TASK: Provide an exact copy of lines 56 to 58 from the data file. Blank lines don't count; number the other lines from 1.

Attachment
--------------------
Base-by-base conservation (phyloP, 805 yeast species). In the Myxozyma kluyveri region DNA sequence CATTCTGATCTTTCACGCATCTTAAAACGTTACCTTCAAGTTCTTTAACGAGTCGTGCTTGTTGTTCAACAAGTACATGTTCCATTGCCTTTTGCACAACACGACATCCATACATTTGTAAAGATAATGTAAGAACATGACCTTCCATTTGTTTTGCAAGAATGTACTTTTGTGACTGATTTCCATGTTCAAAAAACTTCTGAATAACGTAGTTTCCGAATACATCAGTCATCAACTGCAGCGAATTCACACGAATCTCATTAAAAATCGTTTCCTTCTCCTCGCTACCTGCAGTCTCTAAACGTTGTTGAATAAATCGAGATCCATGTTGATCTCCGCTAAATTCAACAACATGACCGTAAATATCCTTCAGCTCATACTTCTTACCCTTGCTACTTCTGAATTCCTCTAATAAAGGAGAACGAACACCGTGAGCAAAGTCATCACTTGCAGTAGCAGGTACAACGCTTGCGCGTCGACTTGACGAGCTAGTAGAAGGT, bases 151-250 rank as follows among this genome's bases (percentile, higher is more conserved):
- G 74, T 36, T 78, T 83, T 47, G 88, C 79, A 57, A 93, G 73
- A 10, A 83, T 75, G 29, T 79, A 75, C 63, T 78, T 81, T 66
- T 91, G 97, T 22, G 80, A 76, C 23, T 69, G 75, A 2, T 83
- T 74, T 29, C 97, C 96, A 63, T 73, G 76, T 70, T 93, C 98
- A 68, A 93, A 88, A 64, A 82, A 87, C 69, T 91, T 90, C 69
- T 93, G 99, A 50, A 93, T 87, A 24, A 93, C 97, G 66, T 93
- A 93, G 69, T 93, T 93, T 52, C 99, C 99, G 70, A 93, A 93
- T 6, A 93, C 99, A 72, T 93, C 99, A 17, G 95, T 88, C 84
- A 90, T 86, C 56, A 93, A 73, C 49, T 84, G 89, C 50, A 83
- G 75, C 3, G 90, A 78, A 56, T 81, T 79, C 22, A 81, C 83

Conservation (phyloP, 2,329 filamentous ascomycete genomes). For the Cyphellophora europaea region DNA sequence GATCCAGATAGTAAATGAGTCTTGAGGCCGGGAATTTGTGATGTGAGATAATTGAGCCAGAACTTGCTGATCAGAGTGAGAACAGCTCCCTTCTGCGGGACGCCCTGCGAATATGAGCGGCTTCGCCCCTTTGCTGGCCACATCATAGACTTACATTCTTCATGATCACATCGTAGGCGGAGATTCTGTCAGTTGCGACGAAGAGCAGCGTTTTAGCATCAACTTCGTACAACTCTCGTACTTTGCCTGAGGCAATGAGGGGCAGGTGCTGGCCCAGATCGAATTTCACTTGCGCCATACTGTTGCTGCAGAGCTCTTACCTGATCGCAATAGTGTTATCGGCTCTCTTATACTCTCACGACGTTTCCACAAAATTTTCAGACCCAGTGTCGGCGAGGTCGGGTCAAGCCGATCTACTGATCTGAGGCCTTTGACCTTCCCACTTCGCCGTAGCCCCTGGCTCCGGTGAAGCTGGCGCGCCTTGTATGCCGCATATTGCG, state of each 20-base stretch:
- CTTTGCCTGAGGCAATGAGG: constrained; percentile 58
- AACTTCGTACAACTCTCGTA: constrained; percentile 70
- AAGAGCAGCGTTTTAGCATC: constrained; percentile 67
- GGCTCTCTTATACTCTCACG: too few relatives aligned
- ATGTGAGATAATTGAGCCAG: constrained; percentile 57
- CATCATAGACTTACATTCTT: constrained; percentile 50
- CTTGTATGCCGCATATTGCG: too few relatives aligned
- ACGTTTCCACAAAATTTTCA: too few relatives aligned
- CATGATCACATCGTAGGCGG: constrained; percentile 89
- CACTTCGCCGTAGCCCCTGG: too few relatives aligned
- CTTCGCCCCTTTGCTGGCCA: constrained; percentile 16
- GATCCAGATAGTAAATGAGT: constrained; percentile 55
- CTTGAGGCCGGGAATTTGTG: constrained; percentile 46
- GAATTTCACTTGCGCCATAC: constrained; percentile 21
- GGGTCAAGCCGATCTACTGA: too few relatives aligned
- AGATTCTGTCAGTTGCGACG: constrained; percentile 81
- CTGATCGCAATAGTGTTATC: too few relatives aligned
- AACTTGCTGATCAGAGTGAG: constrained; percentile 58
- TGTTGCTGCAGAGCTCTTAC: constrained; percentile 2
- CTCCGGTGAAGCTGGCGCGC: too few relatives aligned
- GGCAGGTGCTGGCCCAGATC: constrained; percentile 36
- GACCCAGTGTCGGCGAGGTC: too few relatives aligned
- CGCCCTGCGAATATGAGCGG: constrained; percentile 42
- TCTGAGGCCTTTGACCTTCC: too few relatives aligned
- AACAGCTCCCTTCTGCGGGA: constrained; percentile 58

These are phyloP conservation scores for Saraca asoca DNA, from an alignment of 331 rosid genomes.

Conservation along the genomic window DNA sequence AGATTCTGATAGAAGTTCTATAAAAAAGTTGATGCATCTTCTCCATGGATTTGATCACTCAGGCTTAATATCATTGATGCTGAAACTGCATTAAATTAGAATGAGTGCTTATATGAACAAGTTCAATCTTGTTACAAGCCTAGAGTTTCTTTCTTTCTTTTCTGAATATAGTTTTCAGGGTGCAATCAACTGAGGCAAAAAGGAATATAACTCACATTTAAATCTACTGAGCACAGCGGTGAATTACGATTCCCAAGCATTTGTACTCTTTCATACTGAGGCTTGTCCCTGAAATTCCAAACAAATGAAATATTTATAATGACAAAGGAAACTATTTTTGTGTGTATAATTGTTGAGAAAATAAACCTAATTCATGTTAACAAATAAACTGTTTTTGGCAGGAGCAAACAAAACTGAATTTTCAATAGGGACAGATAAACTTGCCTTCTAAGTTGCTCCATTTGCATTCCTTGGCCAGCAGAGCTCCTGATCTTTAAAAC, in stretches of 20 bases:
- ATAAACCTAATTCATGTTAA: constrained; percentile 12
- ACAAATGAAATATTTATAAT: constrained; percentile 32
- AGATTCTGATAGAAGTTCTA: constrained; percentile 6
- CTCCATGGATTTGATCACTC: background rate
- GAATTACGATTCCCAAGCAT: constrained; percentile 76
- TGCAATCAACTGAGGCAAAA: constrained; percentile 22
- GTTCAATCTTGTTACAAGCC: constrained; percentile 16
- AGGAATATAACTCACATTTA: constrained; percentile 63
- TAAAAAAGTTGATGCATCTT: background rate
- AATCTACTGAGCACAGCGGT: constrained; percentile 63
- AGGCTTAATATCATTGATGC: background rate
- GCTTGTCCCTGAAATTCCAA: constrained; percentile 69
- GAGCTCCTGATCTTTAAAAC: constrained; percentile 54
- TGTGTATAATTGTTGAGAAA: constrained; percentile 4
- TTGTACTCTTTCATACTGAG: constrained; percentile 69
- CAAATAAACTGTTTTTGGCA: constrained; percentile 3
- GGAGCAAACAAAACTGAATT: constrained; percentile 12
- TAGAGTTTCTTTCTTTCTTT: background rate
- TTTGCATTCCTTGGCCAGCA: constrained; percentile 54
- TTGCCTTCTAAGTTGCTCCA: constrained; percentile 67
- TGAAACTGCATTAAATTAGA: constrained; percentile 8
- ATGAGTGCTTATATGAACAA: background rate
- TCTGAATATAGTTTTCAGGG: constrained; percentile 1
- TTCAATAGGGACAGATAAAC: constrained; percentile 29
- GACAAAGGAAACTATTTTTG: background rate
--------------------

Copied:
- GGAGCAAACAAAACTGAATT: constrained; percentile 12
- TAGAGTTTCTTTCTTTCTTT: background rate
- TTTGCATTCCTTGGCCAGCA: constrained; percentile 54